Acid spillage highlights risks posed by 80 trucks a day carrying hazardous waste to Ringaskiddy Incinerator
THE Health and Safety Authority (HSA) launched a full investigation last night after barrels of highly corrosive sulphuric acid fell off a lorry near the hub of Ireland’s chemical industry.
A major accident plan was activated after four 40 gallon barrels fell from the articulated truck onto the main N28 road between Ringaskiddy and Carrigaline in Co Cork at 10.15am.
There were unconfirmed reports last night that the truck, which was coming from The Carbon Group plant in Ringaskiddy, had to swerve and brake suddenly to avoid a car just off the Shannon Park roundabout. It is understood cables designed to hold the barrels in place broke loose.
Gardaí, fire brigade crews from Cork city, Carrigaline and Crosshaven, and environmental officials from Cork County Council rushed to the scene and cordoned off a large area.
Fire brigade crews, dressed in special chemical suits, sprayed the road with soda ash to neutralise the acid, which, according to fire officers, was 96% concentrated. Nobody was reported injured.
"Personnel from our environment department visited the scene to check out if any of the acid got into the water table, but as it was a dry day we believe we were lucky," a council spokeswoman said.
A spokesman for the HSA said inspectors were on the scene quickly and will carry out a full investigation into the circumstances of the accident.
The Environmental Protection Agency said they were liaising with the local authority who have overall responsibility for the management of the incident.
Traffic was diverted for several hours southbound traffic through Rafeen and northbound traffic through a small country road in Ballinrea.
Cork Harbour Alliance for a Safe Environment (CHASE), who are fighting plans for a toxic waste incinerator in Ringaskiddy, said the incident highlighted their fears about the possibility of up to 80 trucks carrying toxic waste to the proposed incinerator on the same road every day.
"The current emergency services, health and safety resources, and infrastructure network are not resourced to cope with the risk involved with the transport of this volume of hazardous waste to Ringaskiddy," a spokesperson said.
CHASE chairperson Mary O'Leary also called for improved policing of chemical transport companies.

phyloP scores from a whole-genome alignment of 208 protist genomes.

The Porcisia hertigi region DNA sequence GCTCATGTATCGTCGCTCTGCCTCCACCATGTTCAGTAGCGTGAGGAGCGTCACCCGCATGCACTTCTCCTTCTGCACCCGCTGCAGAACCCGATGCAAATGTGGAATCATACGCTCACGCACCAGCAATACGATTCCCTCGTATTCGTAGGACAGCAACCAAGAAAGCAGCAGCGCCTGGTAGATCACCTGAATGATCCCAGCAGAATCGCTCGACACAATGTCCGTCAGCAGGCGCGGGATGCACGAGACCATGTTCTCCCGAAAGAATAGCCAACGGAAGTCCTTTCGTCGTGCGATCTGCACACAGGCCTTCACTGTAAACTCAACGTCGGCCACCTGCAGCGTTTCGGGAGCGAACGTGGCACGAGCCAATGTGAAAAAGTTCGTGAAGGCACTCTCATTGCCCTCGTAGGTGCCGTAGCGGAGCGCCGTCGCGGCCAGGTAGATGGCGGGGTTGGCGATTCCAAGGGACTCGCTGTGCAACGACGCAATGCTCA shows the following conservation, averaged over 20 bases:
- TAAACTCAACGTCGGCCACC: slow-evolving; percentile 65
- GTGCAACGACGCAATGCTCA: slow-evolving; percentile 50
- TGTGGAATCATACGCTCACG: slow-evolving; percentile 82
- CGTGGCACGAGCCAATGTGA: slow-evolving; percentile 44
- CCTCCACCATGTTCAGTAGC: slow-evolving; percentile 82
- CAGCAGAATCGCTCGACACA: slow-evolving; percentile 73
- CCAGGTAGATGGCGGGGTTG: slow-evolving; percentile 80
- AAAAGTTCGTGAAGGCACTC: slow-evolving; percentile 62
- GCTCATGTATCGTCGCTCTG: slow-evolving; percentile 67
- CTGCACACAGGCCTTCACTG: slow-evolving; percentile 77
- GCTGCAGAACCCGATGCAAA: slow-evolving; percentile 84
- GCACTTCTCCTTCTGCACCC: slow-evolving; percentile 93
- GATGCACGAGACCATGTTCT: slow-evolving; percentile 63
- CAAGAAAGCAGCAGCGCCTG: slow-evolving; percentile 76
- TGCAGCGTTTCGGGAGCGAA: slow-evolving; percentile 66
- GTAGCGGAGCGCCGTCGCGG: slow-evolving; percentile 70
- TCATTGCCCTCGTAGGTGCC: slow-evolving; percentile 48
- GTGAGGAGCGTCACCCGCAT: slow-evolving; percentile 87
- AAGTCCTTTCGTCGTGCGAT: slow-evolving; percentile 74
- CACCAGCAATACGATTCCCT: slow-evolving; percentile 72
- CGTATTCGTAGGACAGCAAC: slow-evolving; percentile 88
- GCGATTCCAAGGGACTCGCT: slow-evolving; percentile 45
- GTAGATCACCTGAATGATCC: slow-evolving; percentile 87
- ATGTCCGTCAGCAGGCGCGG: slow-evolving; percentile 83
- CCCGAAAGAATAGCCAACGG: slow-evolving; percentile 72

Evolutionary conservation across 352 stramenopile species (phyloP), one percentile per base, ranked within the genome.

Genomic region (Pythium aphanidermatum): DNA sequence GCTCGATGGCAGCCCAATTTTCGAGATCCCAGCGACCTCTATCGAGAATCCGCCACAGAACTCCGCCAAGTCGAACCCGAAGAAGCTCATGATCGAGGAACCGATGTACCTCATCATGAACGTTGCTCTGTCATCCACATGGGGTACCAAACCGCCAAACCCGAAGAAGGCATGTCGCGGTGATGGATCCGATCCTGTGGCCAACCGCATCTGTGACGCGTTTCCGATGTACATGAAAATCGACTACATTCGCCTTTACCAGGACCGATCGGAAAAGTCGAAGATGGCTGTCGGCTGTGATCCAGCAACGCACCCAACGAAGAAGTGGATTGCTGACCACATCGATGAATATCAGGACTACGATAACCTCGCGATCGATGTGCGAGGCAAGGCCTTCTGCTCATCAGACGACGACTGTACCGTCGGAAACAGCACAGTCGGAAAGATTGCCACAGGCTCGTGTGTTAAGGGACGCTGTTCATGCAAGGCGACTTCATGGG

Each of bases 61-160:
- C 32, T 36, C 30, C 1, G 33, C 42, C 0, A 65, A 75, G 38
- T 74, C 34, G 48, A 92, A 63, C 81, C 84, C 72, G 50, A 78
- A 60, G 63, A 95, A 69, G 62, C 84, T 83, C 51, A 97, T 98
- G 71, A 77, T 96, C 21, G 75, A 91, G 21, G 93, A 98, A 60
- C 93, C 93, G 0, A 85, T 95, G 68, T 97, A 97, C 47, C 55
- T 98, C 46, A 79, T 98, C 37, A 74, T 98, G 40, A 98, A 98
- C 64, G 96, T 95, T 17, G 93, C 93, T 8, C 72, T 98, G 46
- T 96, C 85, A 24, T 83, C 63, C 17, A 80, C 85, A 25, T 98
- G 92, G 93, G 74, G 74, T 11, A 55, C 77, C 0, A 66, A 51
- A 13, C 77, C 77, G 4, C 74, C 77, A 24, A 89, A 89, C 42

"Accidents will happen but we have all these rules about how hazardous materials should be transported and they are not being implemented," she said.
Fine Gael Cllr Tim Lombard called on the National Roads Authority to fast-track the 100m N28 improvement project to safeguard public health in the event of a major emergency.
IBEC, which represents the Pharachem industry, declined to comment on the incident until more details become available.
"But our members fully support and adhere to the regulations governing the transport of hazardous chemicals," a spokesman said.
Braham Brennan, the chairman of Ringaskiddy and District Residents Association, said he would be seeking a full report on the incident from the county council.
"This is something we have been predicting and talking about for years and years but nobody is listening to us," the retired firefighter said.
A spillage of more than 100 gallons of sulphuric acid on a busy road servicing the Cork Harbour area was quickly contained and posed no threat to health, a spokesman for Cork County Council said yesterday. However environmental groups expressed their concern.
According to the spokesman, the spillage occurred when four 40-gallon drums containing 96 per cent pure sulphuric acid broke free on board a truck as it was approaching the Shannon Park roundabout near Carrigaline at about 10.15am yesterday and spilled on to the road.
According to the spokesman, two of the drums emptied while the other two only partially spilled. Council environmental staff estimate that more than 100 gallons of the acid, which can cause burns, spilled on the roadway.
Three units of Cork County Fire Service from Carrigaline and Crosshaven were quickly on the scene and specialised splash suits with breathing apparatus were worn while the spillage was being contained.
However, Mary O'Leary of Cork Harbour Alliance for a Safe Environment (Chase) said the incident gave rise for concern about the competency of the regulatory authorities to prevent and deal with a major spillage.
"In another situation, it could be far worse and it raises questions about the competency of the regulatory authorities charged with ensuring that chemicals are transported securely."
The consignment was on its way from Carbon Chemicals in Ringaskiddy and the company, when it learned of the incident, provided the fire service with some 30 bags of soda ash to neutralise the acid.
Carbon Chemicals confirmed that a team of chemists from the company had also attended the scene to advise on the containment operation and said the consignment was intended for industrial use but declined to say where the consignment was destined for.
© The Irish Times
Harbour Alliance for a Safe Environment